My piece yesterday in The Daily Caller, “The Real Fiat Scandal,” spotlights the real threat to Chrysler’s prospects in the immediate and long term: Fiat’s cratering credit rating caused by its bloated workforce in Italy and sinking auto demand in Europe due to the European fiscal crisis. As Barron’s put it in a headline, “This time, Chrysler could bail out Fiat.”
Actually, as I write with former CEI Research Associate Mark Beatty in the piece, Fiat didn’t contribute much of anything to Chrysler’s bailout “last time.” “In the 2009 deal overseen by the Obama administration’s auto task force, Fiat paid no money to acquire its initial 20 percent stake in Chrysler — only contributing some of its intellectual property, instead.” But even here, Fiat “made Chrysler profitable again not by producing more of Fiat’s mini-cars, as the Obama administration urged it to do, but rather by doubling down on Chrysler’s most ‘environmentally incorrect’ light trucks and sport-utility vehicles, such as the Jeep Grand Cherokee and Dodge Durango.”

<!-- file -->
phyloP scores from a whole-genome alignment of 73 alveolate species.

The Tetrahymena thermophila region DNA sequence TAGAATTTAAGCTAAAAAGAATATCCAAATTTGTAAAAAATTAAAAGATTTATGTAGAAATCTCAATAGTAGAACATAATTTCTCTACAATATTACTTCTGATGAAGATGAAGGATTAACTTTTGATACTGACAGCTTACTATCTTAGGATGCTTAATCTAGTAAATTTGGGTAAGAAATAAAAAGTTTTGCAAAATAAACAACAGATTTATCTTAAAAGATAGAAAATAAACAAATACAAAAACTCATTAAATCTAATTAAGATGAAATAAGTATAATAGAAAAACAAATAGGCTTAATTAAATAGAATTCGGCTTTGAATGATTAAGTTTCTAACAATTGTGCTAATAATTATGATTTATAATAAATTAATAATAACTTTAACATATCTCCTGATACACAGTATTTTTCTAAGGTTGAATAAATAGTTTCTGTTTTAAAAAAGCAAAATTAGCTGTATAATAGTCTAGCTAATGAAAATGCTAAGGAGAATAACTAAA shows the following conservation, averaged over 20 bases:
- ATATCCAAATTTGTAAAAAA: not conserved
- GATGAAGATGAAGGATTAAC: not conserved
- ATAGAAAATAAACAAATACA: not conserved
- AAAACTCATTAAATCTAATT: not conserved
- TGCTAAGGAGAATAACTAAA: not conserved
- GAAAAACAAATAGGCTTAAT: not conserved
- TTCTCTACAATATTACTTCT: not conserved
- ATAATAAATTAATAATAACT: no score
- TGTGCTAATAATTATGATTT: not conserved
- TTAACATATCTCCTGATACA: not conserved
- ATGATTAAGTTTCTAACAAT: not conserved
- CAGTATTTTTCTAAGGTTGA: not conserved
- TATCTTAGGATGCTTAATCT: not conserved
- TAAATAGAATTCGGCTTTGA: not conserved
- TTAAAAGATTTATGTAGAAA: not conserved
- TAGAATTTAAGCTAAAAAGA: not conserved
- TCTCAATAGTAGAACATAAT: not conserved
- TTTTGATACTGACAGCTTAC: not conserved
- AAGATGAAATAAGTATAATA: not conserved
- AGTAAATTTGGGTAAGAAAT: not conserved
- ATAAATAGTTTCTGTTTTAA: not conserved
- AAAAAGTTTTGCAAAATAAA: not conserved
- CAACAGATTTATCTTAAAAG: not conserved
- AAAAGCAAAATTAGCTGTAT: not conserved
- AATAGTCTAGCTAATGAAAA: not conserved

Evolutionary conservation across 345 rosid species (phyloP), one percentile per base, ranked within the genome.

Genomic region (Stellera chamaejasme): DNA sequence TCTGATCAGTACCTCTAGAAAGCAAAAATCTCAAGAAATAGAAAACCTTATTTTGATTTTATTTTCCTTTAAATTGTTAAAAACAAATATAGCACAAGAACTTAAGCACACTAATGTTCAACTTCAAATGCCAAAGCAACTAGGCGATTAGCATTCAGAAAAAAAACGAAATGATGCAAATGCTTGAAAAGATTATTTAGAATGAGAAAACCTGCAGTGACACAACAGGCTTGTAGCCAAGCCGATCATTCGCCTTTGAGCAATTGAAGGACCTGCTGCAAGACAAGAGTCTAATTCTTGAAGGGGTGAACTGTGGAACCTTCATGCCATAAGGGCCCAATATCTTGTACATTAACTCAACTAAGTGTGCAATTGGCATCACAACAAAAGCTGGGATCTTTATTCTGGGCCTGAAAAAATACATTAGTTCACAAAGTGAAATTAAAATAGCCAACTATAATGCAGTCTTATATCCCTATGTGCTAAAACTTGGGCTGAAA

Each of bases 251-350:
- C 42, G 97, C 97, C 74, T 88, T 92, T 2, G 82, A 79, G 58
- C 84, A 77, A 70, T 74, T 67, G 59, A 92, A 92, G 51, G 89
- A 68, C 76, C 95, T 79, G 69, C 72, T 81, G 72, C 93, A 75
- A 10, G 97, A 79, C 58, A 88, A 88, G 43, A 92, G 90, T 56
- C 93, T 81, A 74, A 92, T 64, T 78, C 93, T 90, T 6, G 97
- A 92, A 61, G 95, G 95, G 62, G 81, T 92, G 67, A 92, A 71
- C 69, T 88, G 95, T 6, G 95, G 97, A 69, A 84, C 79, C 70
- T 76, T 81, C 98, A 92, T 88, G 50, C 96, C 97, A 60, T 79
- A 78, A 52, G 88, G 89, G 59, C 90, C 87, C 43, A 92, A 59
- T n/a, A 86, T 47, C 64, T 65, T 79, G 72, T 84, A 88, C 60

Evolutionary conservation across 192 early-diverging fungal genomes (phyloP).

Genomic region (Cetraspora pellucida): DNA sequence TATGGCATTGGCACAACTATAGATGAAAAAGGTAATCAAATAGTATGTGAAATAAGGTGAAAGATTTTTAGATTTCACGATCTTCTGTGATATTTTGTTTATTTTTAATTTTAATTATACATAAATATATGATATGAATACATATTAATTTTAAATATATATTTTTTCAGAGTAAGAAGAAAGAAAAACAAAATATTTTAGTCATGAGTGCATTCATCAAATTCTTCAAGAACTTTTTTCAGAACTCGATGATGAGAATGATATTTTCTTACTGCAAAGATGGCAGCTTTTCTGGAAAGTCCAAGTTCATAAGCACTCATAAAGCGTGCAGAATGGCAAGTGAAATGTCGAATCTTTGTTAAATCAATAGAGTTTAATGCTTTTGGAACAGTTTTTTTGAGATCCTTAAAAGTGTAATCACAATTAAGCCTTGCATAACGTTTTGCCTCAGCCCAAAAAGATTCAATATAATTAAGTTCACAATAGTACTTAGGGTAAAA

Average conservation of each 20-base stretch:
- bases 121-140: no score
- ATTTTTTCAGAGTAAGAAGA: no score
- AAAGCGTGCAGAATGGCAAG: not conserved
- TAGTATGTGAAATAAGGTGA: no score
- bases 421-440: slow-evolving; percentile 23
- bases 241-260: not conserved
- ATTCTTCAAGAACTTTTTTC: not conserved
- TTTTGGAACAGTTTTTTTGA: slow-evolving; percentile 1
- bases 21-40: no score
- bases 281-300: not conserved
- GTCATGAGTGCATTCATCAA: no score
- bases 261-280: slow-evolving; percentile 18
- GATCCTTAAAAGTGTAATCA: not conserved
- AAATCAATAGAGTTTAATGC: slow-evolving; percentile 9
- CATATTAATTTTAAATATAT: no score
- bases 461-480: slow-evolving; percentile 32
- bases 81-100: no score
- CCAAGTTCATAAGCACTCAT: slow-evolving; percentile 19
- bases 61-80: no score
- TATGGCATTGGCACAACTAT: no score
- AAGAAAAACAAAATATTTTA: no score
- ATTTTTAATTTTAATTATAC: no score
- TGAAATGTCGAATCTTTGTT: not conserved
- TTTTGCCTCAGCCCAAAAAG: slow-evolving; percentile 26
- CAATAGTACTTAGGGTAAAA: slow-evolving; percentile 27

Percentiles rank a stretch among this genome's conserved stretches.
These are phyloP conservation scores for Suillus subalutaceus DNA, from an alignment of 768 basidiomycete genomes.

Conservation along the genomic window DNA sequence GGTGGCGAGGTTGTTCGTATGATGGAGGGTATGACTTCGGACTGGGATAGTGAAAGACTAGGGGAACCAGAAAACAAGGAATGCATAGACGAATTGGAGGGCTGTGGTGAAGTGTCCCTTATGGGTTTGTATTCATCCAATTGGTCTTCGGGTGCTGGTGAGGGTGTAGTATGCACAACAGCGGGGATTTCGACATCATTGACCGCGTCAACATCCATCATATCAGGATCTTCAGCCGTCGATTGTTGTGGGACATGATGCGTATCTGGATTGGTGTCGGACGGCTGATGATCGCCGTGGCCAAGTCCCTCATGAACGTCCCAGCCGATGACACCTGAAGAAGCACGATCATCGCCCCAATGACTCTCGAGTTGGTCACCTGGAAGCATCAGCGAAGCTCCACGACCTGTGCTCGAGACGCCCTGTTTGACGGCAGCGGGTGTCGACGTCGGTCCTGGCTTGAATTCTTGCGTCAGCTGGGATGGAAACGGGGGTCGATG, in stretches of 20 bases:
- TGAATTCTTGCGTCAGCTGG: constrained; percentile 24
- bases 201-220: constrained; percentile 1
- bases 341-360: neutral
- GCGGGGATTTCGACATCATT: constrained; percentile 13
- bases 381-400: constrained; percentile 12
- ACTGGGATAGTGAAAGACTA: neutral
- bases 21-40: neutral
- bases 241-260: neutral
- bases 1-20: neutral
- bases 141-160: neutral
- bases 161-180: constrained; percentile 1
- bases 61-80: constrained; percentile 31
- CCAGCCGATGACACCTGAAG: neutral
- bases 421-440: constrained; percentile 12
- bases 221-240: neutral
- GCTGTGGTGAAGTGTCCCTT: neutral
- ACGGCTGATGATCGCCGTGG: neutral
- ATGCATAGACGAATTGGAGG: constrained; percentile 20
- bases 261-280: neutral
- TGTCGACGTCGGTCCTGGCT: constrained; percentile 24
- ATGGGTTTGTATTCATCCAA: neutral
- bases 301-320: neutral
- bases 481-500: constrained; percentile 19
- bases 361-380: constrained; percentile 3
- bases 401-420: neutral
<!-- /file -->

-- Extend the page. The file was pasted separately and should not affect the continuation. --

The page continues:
But the woes of Chrysler’s Italian parent cast a big shadow over its prospects stateside, regardless of where its plants are built and/or relocated (which as we know has been an issue in political news recently). As we write, “Moody’s had downgraded Fiat’s credit rating to “junk” even before the Obama administration arranged for it to acquire a Chrysler stake, and last month Moody’s gave Fiat another downgrade that the Financial Times described as even ‘further into ‘junk’ territory.’” Due to antiquated Italian labor laws, Fiat keeps 63,000 workers on its payroll in its home country. These costs are almost certainly putting a crimp on the company expanding or even maintaining Chrysler’s operations in America.
As we conclude, in a “traditional court-approved bankruptcy,” which still was an option even with government guarantees — and as Hans Bader points out on OpenMarket, “Romney was also not a free-market purist when it came to the auto industry” but wanted traditional bankruptcy before the government gave the companies any money — “investors and workers would have had the opportunity to ask questions about Fiat’s financial viability,” and a bankruptcy judge may have even blocked the merger due to Fiat’s first credit downgrade in 2009.
That Chrysler’s workers’ fate is now directly tied to a company engulfed in the European fiscal crisis is an unfortunate consequence of a politicized bankruptcy process — as are the thousands of jobs lost at dealerships that were unnecessarily closed, which I have written about previously here and in National Review Online.